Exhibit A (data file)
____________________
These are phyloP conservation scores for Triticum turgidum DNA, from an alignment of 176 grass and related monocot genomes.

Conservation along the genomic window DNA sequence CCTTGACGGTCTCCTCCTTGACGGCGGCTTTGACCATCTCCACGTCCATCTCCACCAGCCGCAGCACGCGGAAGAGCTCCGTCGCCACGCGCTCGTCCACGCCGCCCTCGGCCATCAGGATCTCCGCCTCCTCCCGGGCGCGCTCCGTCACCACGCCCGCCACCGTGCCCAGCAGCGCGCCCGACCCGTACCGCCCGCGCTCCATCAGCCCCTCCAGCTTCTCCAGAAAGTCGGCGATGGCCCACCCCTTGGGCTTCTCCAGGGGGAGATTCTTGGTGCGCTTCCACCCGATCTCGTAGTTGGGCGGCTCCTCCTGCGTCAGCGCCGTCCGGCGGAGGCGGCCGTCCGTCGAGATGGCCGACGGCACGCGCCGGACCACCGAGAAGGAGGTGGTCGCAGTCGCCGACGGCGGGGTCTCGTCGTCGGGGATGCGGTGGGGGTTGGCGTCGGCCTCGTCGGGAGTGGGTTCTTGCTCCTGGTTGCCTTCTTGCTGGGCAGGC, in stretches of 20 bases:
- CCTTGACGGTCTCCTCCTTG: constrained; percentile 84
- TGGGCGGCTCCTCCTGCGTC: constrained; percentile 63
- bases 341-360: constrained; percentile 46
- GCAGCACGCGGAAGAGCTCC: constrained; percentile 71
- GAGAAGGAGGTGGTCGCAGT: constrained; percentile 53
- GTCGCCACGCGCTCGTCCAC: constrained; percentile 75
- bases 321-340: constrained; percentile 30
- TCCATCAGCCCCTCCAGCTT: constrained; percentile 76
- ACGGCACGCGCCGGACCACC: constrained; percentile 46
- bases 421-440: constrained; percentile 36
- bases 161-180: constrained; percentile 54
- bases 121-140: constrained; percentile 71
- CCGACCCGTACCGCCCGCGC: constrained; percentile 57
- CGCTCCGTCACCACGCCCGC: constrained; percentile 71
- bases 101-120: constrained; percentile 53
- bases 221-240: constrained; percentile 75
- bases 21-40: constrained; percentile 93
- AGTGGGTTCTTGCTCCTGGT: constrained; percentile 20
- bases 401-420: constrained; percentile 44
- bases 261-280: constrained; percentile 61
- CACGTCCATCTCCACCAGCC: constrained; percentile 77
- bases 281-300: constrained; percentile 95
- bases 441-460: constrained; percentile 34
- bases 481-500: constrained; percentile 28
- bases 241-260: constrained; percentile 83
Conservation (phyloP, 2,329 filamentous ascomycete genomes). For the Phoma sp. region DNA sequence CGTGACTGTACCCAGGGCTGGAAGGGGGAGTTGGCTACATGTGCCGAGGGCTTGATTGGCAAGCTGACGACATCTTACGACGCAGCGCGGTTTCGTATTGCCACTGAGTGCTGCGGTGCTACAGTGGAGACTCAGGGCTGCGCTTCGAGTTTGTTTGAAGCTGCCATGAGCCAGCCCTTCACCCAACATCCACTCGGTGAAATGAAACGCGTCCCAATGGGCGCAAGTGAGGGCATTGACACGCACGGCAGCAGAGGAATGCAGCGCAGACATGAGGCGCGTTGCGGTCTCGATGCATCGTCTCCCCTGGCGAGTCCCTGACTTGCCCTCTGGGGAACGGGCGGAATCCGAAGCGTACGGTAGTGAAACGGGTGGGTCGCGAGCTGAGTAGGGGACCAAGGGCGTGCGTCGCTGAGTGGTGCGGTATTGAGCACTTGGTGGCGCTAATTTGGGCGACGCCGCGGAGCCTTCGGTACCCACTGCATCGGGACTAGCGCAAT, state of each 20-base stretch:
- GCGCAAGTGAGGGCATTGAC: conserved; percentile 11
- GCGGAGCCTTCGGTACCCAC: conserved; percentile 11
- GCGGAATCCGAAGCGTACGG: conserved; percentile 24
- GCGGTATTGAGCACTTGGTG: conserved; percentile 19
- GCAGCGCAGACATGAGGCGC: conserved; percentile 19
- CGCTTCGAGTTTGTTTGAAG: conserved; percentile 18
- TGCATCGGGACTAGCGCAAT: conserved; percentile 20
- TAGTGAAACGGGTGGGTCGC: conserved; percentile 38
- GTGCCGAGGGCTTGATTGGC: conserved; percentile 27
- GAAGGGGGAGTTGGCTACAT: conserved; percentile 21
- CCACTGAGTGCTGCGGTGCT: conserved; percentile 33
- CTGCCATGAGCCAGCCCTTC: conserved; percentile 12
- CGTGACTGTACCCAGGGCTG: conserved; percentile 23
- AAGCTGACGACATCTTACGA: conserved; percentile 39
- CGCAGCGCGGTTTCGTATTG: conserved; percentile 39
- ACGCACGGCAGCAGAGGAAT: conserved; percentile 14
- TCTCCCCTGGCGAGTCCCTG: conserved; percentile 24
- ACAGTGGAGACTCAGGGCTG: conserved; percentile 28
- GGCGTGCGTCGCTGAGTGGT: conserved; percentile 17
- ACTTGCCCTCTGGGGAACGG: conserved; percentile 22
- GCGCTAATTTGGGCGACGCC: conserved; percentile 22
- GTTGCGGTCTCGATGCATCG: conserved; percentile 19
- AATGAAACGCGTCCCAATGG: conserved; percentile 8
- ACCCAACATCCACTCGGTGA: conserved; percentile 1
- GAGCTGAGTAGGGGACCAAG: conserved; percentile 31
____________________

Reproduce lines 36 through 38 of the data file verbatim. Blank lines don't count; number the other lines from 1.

- TAGTGAAACGGGTGGGTCGC: conserved; percentile 38
- GTGCCGAGGGCTTGATTGGC: conserved; percentile 27
- GAAGGGGGAGTTGGCTACAT: conserved; percentile 21